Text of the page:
Arc 1950 Le Village
As any parent will know, choosing the right resort can either make or break a family ski holiday. We looked at lots of options before deciding on Le Village Arc 1950 and I don’t think we could have chosen better.
Le Village Arc 1950 is only around 10 years old but has been built in the Savoyarde style so feels very much like an authentic French ski resort. It has been designed to make everything as hassle free as possible and this includes being able to ski from every residence to the slopes and also ski through the middle of the village. Arc 1950 is not only ski-in, ski-out but also ski through! Everything is within easy walking distance with nothing more than a few minutes away and even the two slopes for younger children and complete beginners are within the village, making life easy for parents and at the same time adding to the feeling that everything is safe and secure.
Le Village Arc 1950 has been designed with families in mind and the vast majority of guests are holidaying with their children. This isn’t the resort for anyone looking for full on après ski – we didn’t witness any dancing in ski boots and any noise in the evenings came from kids sledging around the village.
Arc 1950 is made up of eight different buildings (we were in Sources de Marie) with outdoor pools at the Auberge Jerome and the Manoir Savoie, an outdoor hot tub at Refuge du Montagnard and an indoor and outdoor pool at Prince des Cimes. There’s a new Deep Nature Spa by the Sources de Marie building which has a pool with rock features, hot tub/Jacuzzi, relaxation room, treatment rooms and a hammam. The apartments all have kitchens and are smartly furnished and kitted out. Towels and toiletries are provided as well as a small welcome pack including dishwasher tablets, salt, pepper and other essentials.
For supplies, there’s a Spar located across from the Price des Cimes building which has a great choice, including a butcher, but it’s not as cheap as you might find lower down the valley so if you are arriving by car you may want to stock up on the way. There’s also a boulangerie, a wine shop, ski shops, an estate agent, a pharmacy, kids ski/clothes shop with toys, gift shops, a tabac, boutique and a photo studio.
If you want to eat out, there’s also a wide choice of restaurants including one serving Savoyarde specialties, a pizzeria, snack bar, creperie, tapas, a smart Italian, tex mex place and a pub that serves food. The best bar in the Village is called O Chaud which serves cocktails and is the closest you’ll come in Arc 1950 to proper grown up après ski.
Ski Independence use a rental shop called Precision ski which is right in the centre of the resort by the main run in, under the bridge between Prince des Cimes and the Hameau du Glacier. It’s a really smart shop with the rental area upstairs – the skis we were given were superb quality and they couldn’t have been friendlier.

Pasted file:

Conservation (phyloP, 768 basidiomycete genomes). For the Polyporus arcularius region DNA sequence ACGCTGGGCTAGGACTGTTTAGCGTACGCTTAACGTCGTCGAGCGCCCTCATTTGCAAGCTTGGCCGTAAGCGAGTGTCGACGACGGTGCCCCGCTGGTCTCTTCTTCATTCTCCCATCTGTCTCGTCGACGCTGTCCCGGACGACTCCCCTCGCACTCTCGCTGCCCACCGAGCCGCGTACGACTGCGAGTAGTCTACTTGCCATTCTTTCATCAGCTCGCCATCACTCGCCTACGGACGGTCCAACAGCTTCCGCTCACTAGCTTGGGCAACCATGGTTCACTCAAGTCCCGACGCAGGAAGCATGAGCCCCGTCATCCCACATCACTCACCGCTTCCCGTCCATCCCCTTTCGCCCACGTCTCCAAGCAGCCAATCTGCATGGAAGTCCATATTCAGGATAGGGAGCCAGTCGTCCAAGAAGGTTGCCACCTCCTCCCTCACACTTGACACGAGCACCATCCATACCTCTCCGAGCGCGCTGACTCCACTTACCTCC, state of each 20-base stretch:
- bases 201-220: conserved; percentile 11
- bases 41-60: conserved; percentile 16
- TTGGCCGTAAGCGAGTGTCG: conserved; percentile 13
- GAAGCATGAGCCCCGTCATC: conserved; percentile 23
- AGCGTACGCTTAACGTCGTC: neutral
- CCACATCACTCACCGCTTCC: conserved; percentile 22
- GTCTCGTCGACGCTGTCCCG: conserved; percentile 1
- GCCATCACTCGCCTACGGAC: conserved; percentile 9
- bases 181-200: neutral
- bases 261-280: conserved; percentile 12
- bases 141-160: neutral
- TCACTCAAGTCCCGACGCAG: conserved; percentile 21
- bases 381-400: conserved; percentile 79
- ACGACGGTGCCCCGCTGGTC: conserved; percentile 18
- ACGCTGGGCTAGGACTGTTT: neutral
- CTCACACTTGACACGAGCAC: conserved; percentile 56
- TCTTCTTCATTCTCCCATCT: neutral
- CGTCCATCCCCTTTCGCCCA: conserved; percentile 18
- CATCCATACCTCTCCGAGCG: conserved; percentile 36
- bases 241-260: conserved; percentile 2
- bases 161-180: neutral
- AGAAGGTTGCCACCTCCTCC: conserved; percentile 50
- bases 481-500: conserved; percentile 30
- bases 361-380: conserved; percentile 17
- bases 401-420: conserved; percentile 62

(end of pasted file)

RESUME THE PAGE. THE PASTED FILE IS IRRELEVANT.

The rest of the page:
Spirit 1950 runs the Le Village ski school. They were great with the little ones and had it all down to a tee. As I’ve mentioned previously, there are two baby slopes within the main Arc 1950 village – one with a magic carpet for the complete beginners and one with a rope tow for the next group up. The kids meet either at these mini slopes if they’re in one of these two classes or alternatively in the town square if they’re more advanced and going straight up a chair or the Cabriolet to the Arcs 2000 area. Spirit 1950 has an office right on the main square and they all speak English but it’s a French ski school. Our eldest, who turned 5 while we were there, had been to a local dry ski slope a couple of times and this was his first time on real snow. They were brilliant with him and had his class on the main slopes and off the nursery slopes by the third day which meant that we could spend some time skiing with him in the afternoons. For younger children there’s the Caribou Club, the resort’s kids club which offers childcare with opportunities to play indoors and outside in the snow.
Anyone who’s been to either Les Arcs or La Plagne will know how big the Paradiski area is. Despite having passes that allowed us to use the Vanoise Express and ski over to La Plagne, we found there was more than enough terrain for us on the Les Arcs and Peisey Vallandry side. We had blue skies all week and great on-piste snow although nothing fresh. There’s a huge base in the Alps this season and so even after a couple of weeks without fresh snow I didn’t see a rock or bare patch all week. One tip would be to try the free boarder/ski cross course which is brilliant fun. There’s one at the top of the Plagnettes lift in Les Arcs and another at the top of the Grizzly chair from Vallandry.
On mountain, there are lots of cafes and coffee places dotted around including one at Col des Frettes (top of Bois de L’Ours chair and ski down towards 1800) that has incredible views over to La Plagne. The two best places for lunch on the 2000/1950 side are Chalets de L’Arc (just above 1950) and Belliou la Fummee (just below Arc 1950) – but be warned, both need to be booked in advance. In addition, there’s a really good outdoor terrace and café/restaurant called Les Enfants Terrible over by Vallandry at the top of the Grizzly Chair
We had a hugely successful family ski holiday staying at Le Village Arc 1950 and I really can’t recommend it highly enough. So much so, we’re already planning to go back next year.
Glad you liked it! I stayed there in February too, once with journalists [we do the PR for Paradiski in the UK] and once with my family. One restaurant I would highly recommend is Blanche Muree. It’s on the way to Peisey, is reasonable priced, does lovely food and you can ski to it after ski school so the children feel that they’ve actually skied to their lunch and, if you get there around 12.30 you’re pretty sure of a seat and table.